I think a return to the Yankees is the most likely outcome, but at this point it’s not like he’s not going to test the market. And Mark Feinsand examines five possible landing spots for the single season AL Home Run record holder at MLB.com.
Yankees – The Mets and Dodgers may have joined the upper-echelon of spenders in the last half-decade, but the Yankees are still the Yankees. They can spend what it takes to get him, already tried to extend him once, and always have a desire for star power.
Giants – I understand why Feinsand included the Giants, who not only need a big bat but have barely any money committed to the future (pre-arb: $92M next season, $70M in 2024, and $20.5M in 2025), but I feel like they’ve been connected to a lot of big ticket free agent position players the last few years without really landing any of them.
Maybe this time it will be different, especially with this report out there now:
Mets – You can’t really rule the Mets out on anything these days, and there are already rumors of them planning to exceed the highest luxury tax tier of $290M. Their offseason focus will likely begin with their many free agents, including Jacob deGrom, who could command $44M per year, though. And if they do get him, it’s a little difficult to imagine them landing Judge, as well. I think they’ll be in play for Judge, but maybe only if they whiff on deGrom and/or some of their other players internally.
Dodgers – There have also already been rumors connecting the Dodgers to Judge, including Mookie Betts’ willingness to move out of right field for him. But if I had to bet, they’ll try to get him on one of those obscenely high-dollar, short-term deals they’ve tried in the past, and I don’t think that makes the most sense for an older free agent like Judge. He should just take the biggest overall commitment at this point.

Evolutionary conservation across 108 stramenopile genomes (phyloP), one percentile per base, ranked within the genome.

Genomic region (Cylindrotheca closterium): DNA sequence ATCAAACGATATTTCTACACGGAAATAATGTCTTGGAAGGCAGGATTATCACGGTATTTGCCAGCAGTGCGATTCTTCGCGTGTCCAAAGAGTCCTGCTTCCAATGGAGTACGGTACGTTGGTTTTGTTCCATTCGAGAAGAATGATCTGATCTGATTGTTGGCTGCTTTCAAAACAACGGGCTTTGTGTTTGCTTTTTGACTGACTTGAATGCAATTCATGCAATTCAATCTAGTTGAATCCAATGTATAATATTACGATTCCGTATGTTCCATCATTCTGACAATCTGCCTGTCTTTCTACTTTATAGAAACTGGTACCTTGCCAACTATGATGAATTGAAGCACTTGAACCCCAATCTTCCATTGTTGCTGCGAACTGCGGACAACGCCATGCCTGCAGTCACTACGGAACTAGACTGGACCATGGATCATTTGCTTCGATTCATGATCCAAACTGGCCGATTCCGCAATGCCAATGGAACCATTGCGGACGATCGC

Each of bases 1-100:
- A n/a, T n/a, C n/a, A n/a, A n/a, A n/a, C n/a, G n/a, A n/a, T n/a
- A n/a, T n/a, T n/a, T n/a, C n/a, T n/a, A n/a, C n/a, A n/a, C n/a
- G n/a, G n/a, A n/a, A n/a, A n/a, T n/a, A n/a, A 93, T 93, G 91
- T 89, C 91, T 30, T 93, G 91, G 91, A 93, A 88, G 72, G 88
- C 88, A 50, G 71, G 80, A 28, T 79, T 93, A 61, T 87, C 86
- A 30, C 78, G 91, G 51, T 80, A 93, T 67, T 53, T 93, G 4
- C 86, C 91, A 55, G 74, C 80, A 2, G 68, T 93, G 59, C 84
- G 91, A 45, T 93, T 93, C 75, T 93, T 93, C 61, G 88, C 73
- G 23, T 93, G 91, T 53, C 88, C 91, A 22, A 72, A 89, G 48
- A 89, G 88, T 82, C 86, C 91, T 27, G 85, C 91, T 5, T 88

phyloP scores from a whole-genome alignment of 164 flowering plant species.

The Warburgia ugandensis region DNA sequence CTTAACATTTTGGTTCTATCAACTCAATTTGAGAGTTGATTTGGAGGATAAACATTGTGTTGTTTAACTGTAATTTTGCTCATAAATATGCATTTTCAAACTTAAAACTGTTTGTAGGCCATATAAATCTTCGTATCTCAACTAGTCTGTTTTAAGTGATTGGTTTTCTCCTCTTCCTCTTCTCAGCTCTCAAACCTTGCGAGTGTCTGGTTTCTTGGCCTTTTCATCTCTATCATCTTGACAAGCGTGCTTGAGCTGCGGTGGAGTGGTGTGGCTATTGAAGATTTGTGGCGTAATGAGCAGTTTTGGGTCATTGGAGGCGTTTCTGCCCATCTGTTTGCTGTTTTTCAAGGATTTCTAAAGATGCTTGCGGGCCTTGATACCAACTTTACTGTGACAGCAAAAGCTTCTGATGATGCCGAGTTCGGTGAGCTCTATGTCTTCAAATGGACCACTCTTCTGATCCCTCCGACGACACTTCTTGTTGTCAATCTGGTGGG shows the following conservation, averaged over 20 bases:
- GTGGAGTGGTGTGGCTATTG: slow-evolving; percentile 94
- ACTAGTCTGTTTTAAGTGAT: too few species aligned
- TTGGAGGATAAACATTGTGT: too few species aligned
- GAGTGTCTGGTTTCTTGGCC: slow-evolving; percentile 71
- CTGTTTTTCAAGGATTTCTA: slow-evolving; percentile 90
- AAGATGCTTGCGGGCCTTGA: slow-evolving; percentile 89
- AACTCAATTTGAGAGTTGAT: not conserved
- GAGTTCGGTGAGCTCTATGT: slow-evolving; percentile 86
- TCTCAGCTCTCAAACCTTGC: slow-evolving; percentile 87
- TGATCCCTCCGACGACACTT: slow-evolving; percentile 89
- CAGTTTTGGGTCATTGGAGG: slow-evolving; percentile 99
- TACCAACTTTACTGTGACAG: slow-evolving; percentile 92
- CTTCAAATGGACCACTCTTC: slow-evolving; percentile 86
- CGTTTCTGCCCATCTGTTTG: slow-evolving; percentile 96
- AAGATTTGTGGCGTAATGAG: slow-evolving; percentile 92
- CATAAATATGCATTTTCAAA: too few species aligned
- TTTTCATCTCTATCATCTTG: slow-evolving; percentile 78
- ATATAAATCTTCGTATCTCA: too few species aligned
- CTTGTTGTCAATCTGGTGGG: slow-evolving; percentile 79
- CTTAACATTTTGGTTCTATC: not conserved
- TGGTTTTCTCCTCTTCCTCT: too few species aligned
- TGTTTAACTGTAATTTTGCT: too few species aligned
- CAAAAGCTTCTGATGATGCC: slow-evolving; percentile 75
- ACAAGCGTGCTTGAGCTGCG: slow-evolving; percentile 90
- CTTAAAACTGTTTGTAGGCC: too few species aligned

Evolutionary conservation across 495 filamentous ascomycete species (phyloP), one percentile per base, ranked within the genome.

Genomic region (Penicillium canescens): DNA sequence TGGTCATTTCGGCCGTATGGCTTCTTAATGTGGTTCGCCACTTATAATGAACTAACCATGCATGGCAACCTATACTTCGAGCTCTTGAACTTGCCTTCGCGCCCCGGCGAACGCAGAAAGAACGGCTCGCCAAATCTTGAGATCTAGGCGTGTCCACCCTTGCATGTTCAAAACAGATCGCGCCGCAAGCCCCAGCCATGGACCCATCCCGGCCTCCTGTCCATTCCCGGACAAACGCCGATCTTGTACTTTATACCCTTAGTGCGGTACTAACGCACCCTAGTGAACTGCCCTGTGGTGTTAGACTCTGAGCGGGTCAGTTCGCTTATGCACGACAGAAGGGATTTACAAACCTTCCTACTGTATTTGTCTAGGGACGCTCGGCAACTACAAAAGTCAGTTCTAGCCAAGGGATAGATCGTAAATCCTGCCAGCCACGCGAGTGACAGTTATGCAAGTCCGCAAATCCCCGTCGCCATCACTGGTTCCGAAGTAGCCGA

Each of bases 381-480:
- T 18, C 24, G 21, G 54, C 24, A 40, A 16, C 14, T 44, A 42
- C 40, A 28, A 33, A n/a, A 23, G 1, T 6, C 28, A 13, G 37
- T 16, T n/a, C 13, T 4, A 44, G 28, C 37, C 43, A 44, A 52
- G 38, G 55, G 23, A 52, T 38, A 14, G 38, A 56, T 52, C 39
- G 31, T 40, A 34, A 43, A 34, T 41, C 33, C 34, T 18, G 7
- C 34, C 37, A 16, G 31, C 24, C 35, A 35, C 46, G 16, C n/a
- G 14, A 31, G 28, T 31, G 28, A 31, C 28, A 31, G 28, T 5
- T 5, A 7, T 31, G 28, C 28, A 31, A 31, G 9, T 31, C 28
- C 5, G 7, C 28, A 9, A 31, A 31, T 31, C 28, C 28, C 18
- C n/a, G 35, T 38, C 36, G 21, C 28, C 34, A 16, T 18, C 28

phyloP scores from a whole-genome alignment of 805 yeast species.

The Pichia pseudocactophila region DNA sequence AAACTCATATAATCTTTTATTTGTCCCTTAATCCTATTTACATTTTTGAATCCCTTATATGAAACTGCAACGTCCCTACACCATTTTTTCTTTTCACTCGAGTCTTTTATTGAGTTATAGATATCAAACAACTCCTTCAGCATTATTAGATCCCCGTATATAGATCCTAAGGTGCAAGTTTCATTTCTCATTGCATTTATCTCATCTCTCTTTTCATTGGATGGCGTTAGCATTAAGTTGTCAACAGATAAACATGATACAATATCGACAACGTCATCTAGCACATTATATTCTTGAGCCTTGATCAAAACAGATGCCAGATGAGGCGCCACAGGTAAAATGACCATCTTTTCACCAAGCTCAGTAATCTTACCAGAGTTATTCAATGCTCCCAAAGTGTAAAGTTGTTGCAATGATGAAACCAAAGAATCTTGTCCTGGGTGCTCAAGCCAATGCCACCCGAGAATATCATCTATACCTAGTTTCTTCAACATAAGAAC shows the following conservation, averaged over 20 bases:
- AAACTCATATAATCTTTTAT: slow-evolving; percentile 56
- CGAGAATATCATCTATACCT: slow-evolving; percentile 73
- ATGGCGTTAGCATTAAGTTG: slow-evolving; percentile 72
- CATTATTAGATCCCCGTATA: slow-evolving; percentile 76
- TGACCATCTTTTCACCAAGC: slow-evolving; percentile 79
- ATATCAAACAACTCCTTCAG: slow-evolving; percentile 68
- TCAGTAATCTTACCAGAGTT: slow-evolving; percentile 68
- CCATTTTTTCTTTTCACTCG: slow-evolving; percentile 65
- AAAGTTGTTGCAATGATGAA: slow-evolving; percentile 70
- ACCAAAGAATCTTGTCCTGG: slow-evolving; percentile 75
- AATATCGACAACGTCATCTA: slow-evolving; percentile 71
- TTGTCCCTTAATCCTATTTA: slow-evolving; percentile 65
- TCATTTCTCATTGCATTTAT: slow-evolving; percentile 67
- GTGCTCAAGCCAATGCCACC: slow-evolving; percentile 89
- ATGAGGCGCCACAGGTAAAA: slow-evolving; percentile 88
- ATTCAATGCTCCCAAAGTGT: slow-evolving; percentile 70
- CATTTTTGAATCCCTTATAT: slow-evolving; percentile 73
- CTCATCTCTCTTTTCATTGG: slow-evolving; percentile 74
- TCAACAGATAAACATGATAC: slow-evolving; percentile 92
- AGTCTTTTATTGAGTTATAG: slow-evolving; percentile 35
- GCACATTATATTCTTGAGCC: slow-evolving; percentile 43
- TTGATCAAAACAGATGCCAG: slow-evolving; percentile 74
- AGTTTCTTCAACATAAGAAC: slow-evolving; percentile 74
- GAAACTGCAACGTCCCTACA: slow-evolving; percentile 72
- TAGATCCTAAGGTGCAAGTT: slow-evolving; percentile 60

Red Sox – This one is fairly new, and not something I saw coming. Maybe if the Red Sox fail to re-sign Xander Bogaerts, they’ll make a play for Judge? Both for Judge’s own sake and as an eff you to the Yankees? I don’t know. I don’t really see it.
Again, I think the Yankees make the most sense. That’s where I think he’ll end up after getting as much boost to his value as he can from shopping around.
Odds and Ends
- With Manny Machado (152 wRC+, 7.4 WAR) at third base, Ha-Seong Kim (105 wRC+, 3.7 WAR) at shortstop, and Jake Cronenworth (110 wRC+, 4.2 WAR) at second base, the Padres might not have an immediate answer of where they’ll play Fernando Tatis Jr. when he returns from his suspension on April 20 next season. At FanGraphs, Michael Baumann examines the options, but I’m here to say the Cubs can totally help you out of that jam, Padres. Just send any of those guys to Chicago. We’ll take them off your hands. Hey, maybe you’re really unhappy with Tatis at this point, and want to eat half of his contract just to move on.
- I still don’t see a reunion with Anthony Rizzo happening, though he’s theoretically an option that checks some key boxes: lefty, power, first base.
- I missed this over the weekend, and it really bums me out, because like Brett, I think the Rangers are going to be spend-happy this offseason. Sigh.